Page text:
First of all...how do you know that it was "overloaded"? Second, it sounds like user error...sealing wet soap in a plastic bag in a humid climate. I used to live in the desert...Dad left his wet socks in a plastic grocery bag in the boat...they grew mold.

I also witnessed the same thing @Dawni described in that, while mold might not grow into the soap, paper and cotton wrapping that wicked moisture put mold in contact with the soap in a way that no one would want to use the soap afterwards. I have also noticed that, while the soap remains perfect, a gray ring can form on the outer perimeter of where diluted run off evaporated. It's as if the pH was no longer sufficiently high.

That is not the fault of the soap...that is the fault of the packaging for the climate and again, user error.

After those experiences, I intentionally exposed soaps to bad conditions, knowing that I can not expect everyone to follow best storage practices, even if I eliminate potential risk factors or provide adequate instructions. For instance, many people here actually have bathrooms with no windows!

So what are you going to do about folks who leave their soap in a puddle of water? Or having streaming sunlight in their bathrooms? Or who don't use their exhaust fans? And how are you going to account for all the different climates and changing seasons across the US alone?

The simple fact is...you can't. And there is no expectation that you should. Many years ago, I did some side work for mineral makeup and natural skin care company...handled a lot of "complaints". 99% of time it was 'customer error'...not closing lids, storing the product on the window sill, soaking brushes in water, dipping wet brushes in the pots...doing all the things they are told NOT to do.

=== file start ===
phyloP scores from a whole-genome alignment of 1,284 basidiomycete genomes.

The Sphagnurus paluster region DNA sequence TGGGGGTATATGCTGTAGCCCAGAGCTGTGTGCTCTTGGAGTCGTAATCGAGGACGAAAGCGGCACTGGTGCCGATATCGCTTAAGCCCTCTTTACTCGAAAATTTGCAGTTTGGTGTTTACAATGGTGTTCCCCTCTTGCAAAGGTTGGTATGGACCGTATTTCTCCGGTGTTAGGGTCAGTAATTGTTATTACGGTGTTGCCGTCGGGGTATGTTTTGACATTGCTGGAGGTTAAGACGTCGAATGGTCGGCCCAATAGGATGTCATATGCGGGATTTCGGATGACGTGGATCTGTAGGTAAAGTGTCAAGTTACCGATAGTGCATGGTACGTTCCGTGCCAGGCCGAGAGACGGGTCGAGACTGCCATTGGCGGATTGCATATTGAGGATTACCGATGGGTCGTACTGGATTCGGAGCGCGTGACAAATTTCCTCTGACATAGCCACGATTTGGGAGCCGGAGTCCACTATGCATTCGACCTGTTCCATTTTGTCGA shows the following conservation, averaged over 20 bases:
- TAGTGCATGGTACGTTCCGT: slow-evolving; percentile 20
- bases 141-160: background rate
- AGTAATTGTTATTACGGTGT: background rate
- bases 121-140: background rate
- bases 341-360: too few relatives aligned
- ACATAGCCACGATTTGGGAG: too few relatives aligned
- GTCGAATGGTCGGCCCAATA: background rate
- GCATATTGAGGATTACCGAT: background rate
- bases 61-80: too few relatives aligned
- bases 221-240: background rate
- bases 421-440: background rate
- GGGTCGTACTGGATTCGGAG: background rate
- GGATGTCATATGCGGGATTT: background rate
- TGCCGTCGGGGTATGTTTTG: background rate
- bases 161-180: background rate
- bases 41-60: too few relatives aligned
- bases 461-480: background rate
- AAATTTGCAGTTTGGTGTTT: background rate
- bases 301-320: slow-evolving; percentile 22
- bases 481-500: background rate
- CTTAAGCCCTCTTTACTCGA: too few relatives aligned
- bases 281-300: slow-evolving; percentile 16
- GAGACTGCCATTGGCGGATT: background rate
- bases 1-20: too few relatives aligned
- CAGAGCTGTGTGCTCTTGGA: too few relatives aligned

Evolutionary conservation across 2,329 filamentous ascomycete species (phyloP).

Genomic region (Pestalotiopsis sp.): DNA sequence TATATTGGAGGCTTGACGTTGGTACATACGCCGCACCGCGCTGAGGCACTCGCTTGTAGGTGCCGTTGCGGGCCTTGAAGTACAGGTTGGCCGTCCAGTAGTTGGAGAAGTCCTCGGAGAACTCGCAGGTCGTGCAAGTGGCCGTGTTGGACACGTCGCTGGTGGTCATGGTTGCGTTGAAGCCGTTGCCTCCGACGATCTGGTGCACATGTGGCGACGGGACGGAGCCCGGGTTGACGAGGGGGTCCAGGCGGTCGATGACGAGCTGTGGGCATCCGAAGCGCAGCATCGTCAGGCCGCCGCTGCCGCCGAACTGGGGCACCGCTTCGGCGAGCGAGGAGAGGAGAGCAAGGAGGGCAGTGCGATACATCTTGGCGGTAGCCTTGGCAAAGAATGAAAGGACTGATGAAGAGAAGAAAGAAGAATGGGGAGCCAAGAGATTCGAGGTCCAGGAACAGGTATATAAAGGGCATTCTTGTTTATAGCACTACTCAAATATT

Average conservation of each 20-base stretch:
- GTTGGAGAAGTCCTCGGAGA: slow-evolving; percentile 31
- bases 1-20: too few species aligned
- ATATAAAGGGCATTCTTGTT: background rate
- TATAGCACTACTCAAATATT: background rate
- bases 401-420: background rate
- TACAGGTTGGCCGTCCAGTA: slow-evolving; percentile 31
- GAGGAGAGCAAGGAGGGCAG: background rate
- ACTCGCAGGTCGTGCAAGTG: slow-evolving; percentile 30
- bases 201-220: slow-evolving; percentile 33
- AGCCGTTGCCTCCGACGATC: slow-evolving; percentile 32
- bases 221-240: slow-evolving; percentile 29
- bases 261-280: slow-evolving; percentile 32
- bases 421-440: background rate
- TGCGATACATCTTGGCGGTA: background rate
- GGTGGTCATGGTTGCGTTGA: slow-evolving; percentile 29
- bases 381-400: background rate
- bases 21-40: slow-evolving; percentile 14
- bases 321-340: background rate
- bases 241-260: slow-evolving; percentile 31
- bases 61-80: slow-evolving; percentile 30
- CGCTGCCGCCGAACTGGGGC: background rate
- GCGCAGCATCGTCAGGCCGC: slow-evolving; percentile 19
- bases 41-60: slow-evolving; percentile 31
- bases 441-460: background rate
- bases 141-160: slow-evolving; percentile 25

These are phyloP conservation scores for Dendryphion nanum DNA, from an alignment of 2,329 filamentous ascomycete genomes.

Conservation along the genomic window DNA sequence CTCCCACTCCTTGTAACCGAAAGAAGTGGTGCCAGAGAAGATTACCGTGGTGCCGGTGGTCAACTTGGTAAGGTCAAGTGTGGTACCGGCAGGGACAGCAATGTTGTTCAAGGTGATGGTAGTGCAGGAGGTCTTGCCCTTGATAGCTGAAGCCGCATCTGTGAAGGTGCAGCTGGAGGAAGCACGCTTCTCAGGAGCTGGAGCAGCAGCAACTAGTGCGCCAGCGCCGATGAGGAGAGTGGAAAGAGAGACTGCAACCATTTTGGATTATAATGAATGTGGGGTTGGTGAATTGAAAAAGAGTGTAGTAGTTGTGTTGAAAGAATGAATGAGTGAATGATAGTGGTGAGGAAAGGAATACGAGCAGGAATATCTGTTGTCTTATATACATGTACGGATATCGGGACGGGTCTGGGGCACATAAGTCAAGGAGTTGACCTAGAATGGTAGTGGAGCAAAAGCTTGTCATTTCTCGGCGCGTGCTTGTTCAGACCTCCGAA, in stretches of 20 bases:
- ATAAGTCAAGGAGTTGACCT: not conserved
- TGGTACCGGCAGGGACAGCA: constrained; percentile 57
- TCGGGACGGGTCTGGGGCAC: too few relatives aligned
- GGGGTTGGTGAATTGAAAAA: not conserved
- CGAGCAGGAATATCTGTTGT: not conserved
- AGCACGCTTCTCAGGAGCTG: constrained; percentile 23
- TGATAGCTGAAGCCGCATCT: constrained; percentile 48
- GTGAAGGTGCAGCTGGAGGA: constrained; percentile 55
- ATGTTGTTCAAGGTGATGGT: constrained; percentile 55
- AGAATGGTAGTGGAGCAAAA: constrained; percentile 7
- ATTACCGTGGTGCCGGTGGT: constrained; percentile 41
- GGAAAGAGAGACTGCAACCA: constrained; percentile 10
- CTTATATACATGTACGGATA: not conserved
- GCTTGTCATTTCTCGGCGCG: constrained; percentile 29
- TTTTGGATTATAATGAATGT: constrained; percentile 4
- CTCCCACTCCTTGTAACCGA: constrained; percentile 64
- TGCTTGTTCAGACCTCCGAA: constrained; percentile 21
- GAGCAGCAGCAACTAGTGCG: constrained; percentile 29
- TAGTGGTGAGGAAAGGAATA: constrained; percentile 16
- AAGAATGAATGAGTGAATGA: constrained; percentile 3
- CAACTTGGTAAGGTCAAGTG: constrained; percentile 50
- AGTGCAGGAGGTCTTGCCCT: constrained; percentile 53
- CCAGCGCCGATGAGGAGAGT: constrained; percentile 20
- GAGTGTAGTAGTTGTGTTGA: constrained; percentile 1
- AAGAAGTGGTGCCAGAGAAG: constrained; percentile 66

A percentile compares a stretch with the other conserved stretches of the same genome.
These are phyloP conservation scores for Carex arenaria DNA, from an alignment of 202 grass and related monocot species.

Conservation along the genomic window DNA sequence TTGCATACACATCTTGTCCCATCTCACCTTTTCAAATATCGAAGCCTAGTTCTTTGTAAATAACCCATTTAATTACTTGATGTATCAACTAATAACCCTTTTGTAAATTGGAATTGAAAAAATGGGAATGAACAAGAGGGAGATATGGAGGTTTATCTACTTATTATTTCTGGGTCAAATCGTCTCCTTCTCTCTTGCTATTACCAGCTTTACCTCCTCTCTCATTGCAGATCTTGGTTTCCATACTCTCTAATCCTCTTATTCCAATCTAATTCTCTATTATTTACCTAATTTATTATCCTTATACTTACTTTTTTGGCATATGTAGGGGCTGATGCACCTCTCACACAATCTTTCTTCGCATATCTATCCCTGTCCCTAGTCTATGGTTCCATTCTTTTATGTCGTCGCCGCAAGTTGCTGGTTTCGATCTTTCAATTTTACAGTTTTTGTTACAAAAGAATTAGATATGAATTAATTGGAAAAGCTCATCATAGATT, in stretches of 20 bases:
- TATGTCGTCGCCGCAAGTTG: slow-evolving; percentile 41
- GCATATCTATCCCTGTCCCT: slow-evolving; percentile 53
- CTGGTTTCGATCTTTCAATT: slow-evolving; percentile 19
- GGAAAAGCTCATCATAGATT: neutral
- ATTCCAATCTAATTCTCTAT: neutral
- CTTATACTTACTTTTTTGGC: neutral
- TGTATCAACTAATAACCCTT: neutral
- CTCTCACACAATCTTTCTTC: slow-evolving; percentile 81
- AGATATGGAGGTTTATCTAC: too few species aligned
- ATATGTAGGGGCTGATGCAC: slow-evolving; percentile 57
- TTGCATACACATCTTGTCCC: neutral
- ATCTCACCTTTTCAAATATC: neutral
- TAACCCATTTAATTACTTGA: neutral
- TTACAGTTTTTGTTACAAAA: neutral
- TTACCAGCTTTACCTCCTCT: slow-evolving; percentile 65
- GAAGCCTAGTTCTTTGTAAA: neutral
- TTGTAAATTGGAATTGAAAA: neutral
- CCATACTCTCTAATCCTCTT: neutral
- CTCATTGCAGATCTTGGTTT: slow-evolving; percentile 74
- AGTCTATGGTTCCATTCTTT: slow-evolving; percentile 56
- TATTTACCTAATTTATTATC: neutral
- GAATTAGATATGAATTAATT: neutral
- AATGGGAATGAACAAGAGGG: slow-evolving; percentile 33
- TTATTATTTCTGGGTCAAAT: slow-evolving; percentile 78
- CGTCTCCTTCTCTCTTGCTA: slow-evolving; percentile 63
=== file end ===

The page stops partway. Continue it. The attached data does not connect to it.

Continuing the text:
Some things I can control based on what is 'reasonable', some things I cannot. Like adding a preservative to a salt or sugar scrub, but not adding it to bath salts...it is reasonable to assume that folks will dip wet fingers into a scrub, but not into bath salts. The only issue I have had with bath salts is people not closing the lid tightly and so the scent fades. NOTHING I can do about that.
 

TheGecko

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Pretty sure preservatives won't prevent mold, they are to stop bacteria and other germs

It depends on the product and the preservative. The thing of it is, nothing is absolute and the use thereof is based on what is normal, not extraordinary...like sealing a wet bar of soap in a plastic bag in a hot and humid environment. Even in a desert climate, you're going to have issues with that soap.
 
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@Garden Gives Me Joy
Sorbic acid does occur naturally (e. g. in cooked rowanberries), and (as potassium/sodium sorbate) is even kind of a soap itself: alkali salt of a straight-carbon-chain carboxylic acid.